New York’s Department of Financial Services is investigating a number of pension-advance firms it believes are threatening the retirements of older Americans, The New York Times DealBook reports.
The regulating department has already issued subpoenas to 10 companies it believes have “wooed” retirees out of their savings by convincing them to sign over their monthly pension checks in return for a lump-sum cash payment.
Targeting mostly lower-income borrowers, these firms have been drawing scrutiny from the Consumer Financial Protection Bureau (CFPB) and the Senate’s Committee on Health, Education, Labor and Pensions.
As part of its investigation, the Department of Financial Services is examining whether the companies in question have breached state usury laws and whether the loans violate a federal law that restricts how military pensions can be used.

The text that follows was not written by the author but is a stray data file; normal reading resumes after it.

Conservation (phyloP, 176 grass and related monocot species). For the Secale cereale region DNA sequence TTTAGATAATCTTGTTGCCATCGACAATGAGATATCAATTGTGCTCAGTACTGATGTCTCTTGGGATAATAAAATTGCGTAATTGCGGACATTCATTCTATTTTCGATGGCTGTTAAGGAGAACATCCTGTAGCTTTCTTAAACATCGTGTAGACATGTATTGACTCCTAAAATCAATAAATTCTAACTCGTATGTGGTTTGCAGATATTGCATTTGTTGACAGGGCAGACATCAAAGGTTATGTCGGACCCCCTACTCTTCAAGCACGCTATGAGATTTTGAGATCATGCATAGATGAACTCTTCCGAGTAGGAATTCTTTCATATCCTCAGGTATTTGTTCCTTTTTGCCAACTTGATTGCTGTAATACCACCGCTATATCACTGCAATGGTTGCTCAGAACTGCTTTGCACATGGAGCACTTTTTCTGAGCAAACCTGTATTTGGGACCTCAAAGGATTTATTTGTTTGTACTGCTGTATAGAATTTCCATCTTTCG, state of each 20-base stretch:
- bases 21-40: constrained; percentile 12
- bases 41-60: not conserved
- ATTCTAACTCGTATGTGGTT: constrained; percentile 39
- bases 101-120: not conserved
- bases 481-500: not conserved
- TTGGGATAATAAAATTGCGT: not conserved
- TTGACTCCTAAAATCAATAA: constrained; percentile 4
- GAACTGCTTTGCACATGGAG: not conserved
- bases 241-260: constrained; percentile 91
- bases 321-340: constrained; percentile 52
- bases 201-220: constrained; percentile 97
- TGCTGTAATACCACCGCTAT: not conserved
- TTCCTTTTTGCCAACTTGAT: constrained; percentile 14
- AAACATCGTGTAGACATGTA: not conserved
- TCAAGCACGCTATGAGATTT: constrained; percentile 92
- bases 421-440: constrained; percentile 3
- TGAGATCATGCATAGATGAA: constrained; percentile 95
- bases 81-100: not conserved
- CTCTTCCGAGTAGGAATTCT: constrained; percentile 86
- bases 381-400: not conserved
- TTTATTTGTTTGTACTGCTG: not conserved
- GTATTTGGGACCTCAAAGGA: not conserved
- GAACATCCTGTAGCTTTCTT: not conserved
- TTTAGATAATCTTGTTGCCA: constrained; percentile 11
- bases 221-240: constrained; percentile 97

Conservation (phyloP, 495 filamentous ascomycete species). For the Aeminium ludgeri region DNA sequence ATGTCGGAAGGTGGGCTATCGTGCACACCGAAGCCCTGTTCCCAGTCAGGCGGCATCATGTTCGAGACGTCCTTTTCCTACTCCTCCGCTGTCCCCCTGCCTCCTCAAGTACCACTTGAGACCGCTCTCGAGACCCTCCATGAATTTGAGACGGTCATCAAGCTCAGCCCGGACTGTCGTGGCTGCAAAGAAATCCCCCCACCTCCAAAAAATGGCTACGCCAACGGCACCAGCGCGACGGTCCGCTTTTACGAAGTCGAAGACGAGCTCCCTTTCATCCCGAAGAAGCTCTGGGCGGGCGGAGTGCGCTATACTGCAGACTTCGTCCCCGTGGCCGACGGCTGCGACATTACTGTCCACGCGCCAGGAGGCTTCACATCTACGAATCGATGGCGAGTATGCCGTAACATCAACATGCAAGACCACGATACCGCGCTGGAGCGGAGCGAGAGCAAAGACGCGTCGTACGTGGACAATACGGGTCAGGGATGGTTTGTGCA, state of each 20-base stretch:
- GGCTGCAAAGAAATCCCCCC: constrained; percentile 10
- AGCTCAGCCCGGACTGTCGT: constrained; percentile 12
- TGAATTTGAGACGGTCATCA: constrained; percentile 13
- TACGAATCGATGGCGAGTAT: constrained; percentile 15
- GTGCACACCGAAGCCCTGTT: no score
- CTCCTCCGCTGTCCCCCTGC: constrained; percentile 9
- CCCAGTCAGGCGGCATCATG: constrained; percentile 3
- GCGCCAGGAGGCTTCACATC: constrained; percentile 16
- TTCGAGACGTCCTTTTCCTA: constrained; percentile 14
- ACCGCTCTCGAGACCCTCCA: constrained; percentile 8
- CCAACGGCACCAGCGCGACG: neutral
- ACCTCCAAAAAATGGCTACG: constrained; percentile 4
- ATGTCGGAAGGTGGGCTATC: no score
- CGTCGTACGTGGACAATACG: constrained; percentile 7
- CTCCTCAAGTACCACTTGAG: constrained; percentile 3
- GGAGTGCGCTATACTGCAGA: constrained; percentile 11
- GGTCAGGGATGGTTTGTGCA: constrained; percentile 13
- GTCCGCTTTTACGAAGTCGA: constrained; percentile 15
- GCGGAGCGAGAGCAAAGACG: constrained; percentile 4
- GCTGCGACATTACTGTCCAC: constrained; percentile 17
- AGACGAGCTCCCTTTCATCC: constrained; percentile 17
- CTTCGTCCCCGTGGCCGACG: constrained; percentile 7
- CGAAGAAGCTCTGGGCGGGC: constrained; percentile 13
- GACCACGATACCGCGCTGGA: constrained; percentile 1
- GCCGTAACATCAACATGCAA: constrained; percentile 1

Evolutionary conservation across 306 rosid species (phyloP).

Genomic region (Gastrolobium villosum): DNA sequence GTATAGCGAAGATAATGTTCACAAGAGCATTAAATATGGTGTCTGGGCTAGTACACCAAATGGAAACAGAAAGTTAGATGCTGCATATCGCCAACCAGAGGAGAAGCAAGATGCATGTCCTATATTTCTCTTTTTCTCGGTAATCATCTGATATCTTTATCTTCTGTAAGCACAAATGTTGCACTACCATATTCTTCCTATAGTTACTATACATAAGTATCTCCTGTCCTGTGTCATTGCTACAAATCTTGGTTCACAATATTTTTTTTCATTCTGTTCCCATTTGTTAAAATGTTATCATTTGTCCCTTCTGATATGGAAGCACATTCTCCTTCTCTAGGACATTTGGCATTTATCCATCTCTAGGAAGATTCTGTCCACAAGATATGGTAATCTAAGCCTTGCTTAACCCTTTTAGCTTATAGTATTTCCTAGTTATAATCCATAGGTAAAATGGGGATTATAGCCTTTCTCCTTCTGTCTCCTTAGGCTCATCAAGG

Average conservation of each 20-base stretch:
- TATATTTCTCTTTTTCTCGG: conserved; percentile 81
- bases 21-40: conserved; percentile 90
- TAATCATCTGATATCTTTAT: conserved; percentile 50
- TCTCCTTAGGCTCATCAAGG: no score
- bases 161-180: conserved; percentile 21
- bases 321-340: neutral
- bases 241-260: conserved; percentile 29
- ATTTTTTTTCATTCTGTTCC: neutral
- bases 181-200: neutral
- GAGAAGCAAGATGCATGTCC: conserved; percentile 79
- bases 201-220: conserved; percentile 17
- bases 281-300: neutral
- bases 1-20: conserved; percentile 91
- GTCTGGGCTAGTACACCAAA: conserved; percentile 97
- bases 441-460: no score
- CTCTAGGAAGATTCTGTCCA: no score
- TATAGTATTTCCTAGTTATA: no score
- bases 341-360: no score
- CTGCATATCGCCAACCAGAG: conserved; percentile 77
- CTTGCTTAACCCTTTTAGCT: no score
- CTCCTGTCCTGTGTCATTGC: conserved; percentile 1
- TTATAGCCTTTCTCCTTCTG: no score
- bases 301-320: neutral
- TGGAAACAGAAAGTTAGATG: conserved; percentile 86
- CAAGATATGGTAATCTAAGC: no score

To sidestep such laws, pension advance firms urge veterans to set up a separate bank accounts controlled by the firms. Pension checks are then deposited into these accounts before being sent to the lenders.
The pension advance firms are located in California, Florida, Delaware, Indiana, Michigan and Washington, according to the post.
Read The New York Times DealBook post.
Written by Jason Oliva